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Publication numberUS7574594 B2
Publication typeGrant
Application numberUS 11/063,778
Publication dateAug 11, 2009
Filing dateFeb 23, 2005
Priority dateFeb 23, 2005
Fee statusPaid
Also published asUS20060191001
Publication number063778, 11063778, US 7574594 B2, US 7574594B2, US-B2-7574594, US7574594 B2, US7574594B2
InventorsRobert L. Winter
Original AssigneeDell Products Lp
Export CitationBiBTeX, EndNote, RefMan
External Links: USPTO, USPTO Assignment, Espacenet
Network authentication based on inter-packet gap characteristics
US 7574594 B2
Abstract
Network communications in physical layer frame-based networks may be authenticated based on inter-packet gap (IPG) characteristics such as inter-packet gap length, inter-packet gap length pattern, information contained in the inter-packet gap, etc.
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Claims(8)
1. A method of processing information communicated across a network using a frame-based network protocol, comprising:
receiving a frame stream from across a network in a first information handling system configured as a first network node, said frame stream comprising one or more frames and inter-packet gaps having an inter-packet gap length, and each of said one or more frames being associated with one of said inter-packet gaps;
using physical layer processing to examine said inter-packet gap length associated with each of said one or more frames;
accepting a first frame of said one or more frames if said inter-packet gap length associated with said first frame is greater than or equal to a minimum inter-packet gap length specified for said network protocol, and if said inter-packet gap length associated with said first frame meets an inter-packet gap authentication criteria policy; and
rejecting said first frame associated with said one or more frames if said inter-packet gap length associated with said first frame does not meet said inter-packet gap authentication criteria policy;
wherein said first frame is preceded by said inter-packet gap.
2. The method of claim 1, wherein said inter-packet gap authentication criteria policy comprises a length threshold, specific length or a length window.
3. The method of claim 1, wherein said inter-packet gap authentication criteria policy comprises a length of said inter-packet gap of said first frame relative to a length of an inter-packet gap of a second frame received at said network node.
4. The method of claim 1, and wherein said step of accepting further comprises sending said first frame to a MAC processing layer of said first network node for further processing.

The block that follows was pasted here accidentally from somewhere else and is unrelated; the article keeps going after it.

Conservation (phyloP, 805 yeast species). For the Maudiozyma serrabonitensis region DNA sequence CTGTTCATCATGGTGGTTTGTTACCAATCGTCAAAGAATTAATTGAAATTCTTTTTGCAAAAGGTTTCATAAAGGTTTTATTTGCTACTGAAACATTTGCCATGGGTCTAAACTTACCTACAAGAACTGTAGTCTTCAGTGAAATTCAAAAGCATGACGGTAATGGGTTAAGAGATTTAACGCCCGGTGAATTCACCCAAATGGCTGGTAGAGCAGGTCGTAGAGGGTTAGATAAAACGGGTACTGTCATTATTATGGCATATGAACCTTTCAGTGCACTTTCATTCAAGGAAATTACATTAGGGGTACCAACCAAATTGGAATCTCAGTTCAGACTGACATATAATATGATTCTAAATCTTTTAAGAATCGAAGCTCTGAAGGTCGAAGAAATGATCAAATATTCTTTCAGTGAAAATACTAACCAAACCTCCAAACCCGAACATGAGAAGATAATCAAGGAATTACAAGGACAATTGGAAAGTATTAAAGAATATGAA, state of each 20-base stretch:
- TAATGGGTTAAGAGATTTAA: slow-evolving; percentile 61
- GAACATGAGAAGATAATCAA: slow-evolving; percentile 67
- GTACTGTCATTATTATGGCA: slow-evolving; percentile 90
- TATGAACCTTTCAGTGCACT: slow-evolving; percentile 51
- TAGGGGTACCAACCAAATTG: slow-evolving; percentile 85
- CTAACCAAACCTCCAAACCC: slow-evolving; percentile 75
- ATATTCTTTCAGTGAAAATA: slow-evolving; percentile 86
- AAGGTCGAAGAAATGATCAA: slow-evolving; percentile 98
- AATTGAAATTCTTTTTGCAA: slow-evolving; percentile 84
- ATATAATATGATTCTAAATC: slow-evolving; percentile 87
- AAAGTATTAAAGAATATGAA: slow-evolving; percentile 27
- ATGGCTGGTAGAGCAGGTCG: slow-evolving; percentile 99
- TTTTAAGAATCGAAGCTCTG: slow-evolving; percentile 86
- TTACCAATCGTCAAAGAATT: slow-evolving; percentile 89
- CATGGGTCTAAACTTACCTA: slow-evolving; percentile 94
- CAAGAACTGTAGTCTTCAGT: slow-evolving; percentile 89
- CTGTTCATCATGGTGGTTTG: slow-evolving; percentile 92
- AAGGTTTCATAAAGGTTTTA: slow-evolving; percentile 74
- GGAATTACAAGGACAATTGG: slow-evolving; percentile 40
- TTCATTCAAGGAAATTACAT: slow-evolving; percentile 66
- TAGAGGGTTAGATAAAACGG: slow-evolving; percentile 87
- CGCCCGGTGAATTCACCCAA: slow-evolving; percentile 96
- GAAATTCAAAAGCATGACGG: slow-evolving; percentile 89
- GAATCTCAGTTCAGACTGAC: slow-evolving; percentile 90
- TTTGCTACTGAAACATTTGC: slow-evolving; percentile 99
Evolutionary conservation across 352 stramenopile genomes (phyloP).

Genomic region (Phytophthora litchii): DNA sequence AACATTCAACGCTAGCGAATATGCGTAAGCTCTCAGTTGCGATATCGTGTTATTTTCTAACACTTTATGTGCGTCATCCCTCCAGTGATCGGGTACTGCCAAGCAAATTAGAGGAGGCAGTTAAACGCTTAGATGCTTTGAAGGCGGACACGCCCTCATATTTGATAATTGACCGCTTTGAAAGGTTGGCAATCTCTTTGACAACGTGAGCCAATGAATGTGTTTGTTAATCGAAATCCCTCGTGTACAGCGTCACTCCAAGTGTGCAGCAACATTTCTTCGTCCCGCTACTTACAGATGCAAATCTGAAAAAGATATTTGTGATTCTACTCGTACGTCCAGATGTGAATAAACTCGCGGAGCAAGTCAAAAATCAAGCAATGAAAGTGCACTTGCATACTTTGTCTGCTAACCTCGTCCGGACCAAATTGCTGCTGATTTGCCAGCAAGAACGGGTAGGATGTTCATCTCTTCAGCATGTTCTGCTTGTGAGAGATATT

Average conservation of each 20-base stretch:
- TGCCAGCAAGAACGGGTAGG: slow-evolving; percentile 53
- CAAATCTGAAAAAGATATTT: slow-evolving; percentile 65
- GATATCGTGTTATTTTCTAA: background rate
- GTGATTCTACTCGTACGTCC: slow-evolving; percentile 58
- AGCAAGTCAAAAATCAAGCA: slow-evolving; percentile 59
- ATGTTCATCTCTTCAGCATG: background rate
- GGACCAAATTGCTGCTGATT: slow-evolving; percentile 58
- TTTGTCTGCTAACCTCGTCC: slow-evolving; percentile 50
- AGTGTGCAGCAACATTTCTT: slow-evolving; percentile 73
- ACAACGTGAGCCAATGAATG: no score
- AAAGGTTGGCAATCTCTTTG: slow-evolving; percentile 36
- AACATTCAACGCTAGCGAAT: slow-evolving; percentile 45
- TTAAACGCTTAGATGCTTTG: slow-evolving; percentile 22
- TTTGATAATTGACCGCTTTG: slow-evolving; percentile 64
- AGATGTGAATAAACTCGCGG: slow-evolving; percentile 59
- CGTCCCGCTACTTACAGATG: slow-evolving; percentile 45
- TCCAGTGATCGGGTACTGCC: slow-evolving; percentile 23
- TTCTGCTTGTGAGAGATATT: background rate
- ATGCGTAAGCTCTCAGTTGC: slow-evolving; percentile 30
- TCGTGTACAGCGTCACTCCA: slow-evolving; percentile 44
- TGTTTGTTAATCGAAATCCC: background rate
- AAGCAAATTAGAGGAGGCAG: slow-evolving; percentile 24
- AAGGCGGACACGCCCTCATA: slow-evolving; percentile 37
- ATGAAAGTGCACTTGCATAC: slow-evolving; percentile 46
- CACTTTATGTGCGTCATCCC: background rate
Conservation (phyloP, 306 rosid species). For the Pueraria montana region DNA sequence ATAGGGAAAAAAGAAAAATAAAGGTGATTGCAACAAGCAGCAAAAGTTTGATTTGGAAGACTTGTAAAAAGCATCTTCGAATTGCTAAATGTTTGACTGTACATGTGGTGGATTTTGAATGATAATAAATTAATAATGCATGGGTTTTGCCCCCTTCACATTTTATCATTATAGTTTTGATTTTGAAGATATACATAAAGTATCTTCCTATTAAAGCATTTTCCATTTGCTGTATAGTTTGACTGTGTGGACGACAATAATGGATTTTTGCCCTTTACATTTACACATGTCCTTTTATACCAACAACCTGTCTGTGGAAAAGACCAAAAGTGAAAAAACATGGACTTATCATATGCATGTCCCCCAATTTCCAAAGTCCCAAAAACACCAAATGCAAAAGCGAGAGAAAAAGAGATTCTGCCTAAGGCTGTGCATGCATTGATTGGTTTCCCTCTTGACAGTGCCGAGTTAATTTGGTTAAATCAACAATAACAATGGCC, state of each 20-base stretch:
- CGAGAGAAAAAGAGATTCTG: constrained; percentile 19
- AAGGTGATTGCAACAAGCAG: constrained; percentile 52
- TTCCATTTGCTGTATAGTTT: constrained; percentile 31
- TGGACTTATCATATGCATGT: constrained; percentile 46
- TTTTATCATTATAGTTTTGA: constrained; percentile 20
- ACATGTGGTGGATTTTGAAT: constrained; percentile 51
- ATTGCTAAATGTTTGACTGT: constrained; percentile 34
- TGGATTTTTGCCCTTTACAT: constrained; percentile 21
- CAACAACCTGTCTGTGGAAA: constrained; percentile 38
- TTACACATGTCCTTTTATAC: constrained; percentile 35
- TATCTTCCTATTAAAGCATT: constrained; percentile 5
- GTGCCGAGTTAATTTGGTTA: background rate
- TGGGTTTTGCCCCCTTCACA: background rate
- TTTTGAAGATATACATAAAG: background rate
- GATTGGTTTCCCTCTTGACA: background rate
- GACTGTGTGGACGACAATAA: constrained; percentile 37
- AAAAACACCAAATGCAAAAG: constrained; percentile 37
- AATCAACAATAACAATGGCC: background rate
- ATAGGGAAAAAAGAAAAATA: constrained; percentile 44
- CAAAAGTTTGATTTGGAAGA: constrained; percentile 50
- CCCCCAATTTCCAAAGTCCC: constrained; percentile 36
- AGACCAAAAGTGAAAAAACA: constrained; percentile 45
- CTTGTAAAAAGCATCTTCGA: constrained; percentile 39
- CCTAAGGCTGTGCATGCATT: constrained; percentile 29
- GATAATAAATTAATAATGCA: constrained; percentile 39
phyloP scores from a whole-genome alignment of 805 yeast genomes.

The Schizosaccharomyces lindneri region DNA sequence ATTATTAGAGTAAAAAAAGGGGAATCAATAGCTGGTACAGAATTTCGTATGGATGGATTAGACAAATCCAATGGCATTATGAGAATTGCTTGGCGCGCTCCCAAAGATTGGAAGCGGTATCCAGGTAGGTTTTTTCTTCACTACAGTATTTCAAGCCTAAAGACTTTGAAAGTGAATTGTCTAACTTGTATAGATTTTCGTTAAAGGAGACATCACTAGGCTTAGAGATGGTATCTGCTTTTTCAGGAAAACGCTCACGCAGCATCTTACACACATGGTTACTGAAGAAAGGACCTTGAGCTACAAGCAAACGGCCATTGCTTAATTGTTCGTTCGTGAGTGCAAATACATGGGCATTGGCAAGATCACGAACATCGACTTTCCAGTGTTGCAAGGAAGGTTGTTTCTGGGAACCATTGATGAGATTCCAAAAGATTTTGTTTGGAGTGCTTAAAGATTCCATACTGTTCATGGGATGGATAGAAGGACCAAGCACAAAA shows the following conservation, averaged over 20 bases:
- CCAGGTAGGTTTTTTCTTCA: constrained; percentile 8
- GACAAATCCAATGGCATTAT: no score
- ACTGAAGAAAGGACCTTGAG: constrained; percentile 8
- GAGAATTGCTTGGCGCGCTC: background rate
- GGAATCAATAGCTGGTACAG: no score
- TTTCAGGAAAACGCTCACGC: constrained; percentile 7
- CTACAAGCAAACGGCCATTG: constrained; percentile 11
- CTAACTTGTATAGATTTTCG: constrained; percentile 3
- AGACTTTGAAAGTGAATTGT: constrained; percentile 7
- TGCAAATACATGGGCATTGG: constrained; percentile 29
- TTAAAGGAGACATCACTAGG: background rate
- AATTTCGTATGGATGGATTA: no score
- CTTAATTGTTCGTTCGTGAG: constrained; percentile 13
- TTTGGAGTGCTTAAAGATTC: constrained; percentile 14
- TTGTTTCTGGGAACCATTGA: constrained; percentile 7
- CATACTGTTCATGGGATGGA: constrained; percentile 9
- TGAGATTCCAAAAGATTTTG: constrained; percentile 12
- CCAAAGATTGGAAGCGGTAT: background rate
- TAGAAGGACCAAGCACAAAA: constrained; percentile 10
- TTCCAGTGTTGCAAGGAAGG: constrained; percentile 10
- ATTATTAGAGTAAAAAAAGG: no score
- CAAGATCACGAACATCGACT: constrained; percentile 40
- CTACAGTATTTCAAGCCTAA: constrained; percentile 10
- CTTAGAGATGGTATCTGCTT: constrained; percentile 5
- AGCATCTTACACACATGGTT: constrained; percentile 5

5. The method of claim 1, wherein said method further comprises communicating said first frame from said first network node across said network to an information handling system configured as a second network node if said first frame is accepted by said first network node; and not communicating said first frame from said first network node across said network to said second network node if said first frame is rejected by said first network node.
6. A network node system, comprising:
an information handling system configured to be coupled to a network as network node, said information handling system comprising a network interface that includes one or more processors, said processors of said network interface being configured for coupling to transmit or receive a first frame and inter-packet gap associated with said first frame across a network;
wherein said inter-packet gap has one or more inter-packet gap characteristics; and
wherein said one or more inter-packet gap characteristics are employed by said one or more processors of said network interface as at least a part of an inter-packet gap authentication criteria for said network;
wherein said first frame is preceded by said inter-packet gap; and
wherein said information handling system is further configured to:
receive a frame stream from across said network, said frame stream comprising one or more frames including said first frame, and each of said one or more frames being preceded by an inter-packet gap having an inter-packet gap length,
use physical layer processing to examine said inter-packet gap length preceding each of said one or more frames,
accept said first frame of said one or more frames for further processing if said inter-packet gap length preceding said first frame is greater than or equal to a minimum inter-packet gap length specified for said network protocol, and if said inter-packet gap length preceding said first frame meets an inter-packet gap authentication criteria policy, and
reject said first frame of said one or more frames if said inter-packet gap length preceding said first frame does not meet said inter-packet gap authentication criteria policy.
7. The system of claim 6, wherein said inter-packet gap authentication criteria policy comprises a length threshold, specific length or a length window.
8. The system of claim 6, wherein said inter-packet gap authentication criteria policy comprises a length of said inter-packet gap preceding said first frame relative to a length of an inter-packet gap preceding a second frame received at said network node.
Description
BACKGROUND OF THE INVENTION

1. Field of the Invention

This invention relates generally to network communications, and more particularly to authentication of network communications.

2. Description of the Related Art